In Review: Doctor Aphra #2

This issue continues to cement Aphra's place as a major character in the Star Wars universe.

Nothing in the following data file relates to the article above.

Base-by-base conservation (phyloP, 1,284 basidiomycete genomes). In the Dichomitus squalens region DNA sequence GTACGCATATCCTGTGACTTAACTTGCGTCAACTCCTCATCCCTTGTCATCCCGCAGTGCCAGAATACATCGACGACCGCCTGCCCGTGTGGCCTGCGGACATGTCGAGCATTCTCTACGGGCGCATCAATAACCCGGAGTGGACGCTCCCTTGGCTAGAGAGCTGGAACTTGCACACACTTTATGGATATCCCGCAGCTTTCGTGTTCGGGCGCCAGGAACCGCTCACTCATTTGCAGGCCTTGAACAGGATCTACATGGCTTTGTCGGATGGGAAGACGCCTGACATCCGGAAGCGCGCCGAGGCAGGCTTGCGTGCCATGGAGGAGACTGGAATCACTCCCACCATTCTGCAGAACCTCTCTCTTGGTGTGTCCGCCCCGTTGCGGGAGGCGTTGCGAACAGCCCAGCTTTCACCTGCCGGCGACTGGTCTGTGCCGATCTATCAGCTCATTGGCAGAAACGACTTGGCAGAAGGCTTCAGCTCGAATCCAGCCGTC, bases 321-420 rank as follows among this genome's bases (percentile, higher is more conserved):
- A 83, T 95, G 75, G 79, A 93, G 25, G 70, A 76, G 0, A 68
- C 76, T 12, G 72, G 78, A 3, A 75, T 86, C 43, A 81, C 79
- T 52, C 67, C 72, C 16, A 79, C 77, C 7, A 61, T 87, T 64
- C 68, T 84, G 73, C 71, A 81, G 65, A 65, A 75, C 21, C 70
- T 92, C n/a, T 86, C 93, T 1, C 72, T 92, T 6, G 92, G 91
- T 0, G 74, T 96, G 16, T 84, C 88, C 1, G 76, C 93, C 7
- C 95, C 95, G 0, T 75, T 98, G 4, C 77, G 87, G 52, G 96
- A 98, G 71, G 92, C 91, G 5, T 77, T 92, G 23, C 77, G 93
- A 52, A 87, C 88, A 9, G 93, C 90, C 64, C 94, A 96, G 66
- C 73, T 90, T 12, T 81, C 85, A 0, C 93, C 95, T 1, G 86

The covers: Four covers to find for this second issue in this Star Wars series. The Regular cover is by Kamome Shirahama and it has Aphra in quite the pickle. The ground has betrayed the protagonist and she’s falling to possible doom, accompanied by her pistol and a lot of debris. This is a good action shot of Aphra, with the perspective on her perfect, and the coloring excellent; I especially like how the light in the upper left is incredibly bright. The first Variant cover comes from no stranger to Star Wars comics — Dave Dorman. His cover shows that he should be doing covers for all of Marvel’s Star Wars comics, as well as the interiors to a SW book (Marvel, get on that!). Bee-Tee-One is in the foreground with a weapon on display. Behind him is Aphra with her pistol ready, then Triple Zero, and looming in the background is Dark Vader looking awesome; his red lightsaber skirts the D in the book’s title that draws the reader down to the characters. However, behind all is an outstanding snarling Palpatine. This is a terrific cover and demands that Dorman do more for Marvel! The Declan Shalvey Variant cover shows the droids, BT-1 and 0-0-0 leaving the scene of a crime, as the the background behind them is exploding in orange and yellow, casting the droids primarily in silhouette. This is a great, colorful cover, but the explosion overshadows the characters, and I’d rather see them up close than a silent BOOM! The final Variant is by Annie Wu and it’s the one I chose to accompany this review. It’s a magnificent image of Aphra walking forward with a tremendous smirk on her face. Vader’s back comprises the background and it, too, is awesome. The coloring makes this really stand out on the shelves with it’s brilliant crimson. Outstanding. Overall grades: Regular A, Variant Dorman A+, Variant Shalvey C+, and Variant Wu A+